The U.S. Department of State reaches a milestone of 230 years of diplomacy on July 27.
It is America’s oldest executive agency, created in 1789 and first called the Department of Foreign Affairs. Thomas Jefferson was the first secretary of state.
Today, Secretary of State Mike Pompeo advises the president, administers diplomatic missions and negotiates treaties with foreign entities, among other duties.
Pompeo is backed by a team of experts in international relations. The department’s workforce of 75,000 people worldwide encompasses approximately 15,000 foreign service officers, 10,000 civil service personnel and 50,000 citizens of countries hosting U.S. embassies.
Carol Perez is one member of the team. After serving as U.S. ambassador to Chile from 2016 to 2019, she became head of human resources for the department. In summing up the qualities she thinks are integral to American diplomats’ success, Perez says, “Presence matters. Leadership matters. Competence matters. And values matter.”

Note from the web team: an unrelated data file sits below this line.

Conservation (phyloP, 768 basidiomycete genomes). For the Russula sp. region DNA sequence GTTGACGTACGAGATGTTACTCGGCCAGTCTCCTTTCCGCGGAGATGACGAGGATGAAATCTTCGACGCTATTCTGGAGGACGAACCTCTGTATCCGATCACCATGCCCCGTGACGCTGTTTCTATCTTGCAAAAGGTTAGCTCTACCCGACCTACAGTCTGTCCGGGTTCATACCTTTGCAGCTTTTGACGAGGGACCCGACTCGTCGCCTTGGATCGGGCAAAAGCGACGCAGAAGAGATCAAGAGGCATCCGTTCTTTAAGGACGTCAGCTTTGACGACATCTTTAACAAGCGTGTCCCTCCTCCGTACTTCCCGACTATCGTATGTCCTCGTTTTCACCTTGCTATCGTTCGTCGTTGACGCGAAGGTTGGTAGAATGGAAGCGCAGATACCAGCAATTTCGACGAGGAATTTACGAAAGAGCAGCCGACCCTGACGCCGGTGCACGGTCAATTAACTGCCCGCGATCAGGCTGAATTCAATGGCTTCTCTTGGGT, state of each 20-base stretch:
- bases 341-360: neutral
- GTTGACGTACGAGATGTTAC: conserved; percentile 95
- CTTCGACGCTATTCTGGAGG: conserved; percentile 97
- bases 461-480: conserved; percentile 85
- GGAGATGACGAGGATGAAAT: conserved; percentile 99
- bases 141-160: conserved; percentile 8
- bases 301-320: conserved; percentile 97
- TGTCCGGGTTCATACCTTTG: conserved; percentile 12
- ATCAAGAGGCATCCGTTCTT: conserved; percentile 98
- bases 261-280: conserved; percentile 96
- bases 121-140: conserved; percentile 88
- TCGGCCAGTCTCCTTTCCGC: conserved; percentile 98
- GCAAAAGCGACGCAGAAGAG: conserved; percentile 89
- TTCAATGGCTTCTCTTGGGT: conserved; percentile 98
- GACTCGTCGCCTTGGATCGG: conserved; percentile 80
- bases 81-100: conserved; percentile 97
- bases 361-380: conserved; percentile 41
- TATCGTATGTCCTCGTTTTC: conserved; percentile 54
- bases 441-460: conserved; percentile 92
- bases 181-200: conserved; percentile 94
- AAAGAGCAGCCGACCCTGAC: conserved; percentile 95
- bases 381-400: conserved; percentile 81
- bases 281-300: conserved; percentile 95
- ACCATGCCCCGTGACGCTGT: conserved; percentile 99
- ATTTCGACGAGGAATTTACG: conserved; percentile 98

Eric Rubin, the U.S. envoy to Bulgaria and head of an association of foreign service employees, is grateful for having had the chance to make a difference on four continents. “As Secretary Pompeo has said,” Rubin stresses, “the [U.S.] foreign service should be out there in every corner of the globe.”
The large workforce is a united team working for the American people and follows a code of Professional Ethos.
Rubin says that, because what he does contributes to the prosperity and security of his fellow Americans, he finds the work intensely satisfying. Diplomacy is about “ensuring that our values are universal, that we keep threats at bay and that we can compete with rising powers,” he adds.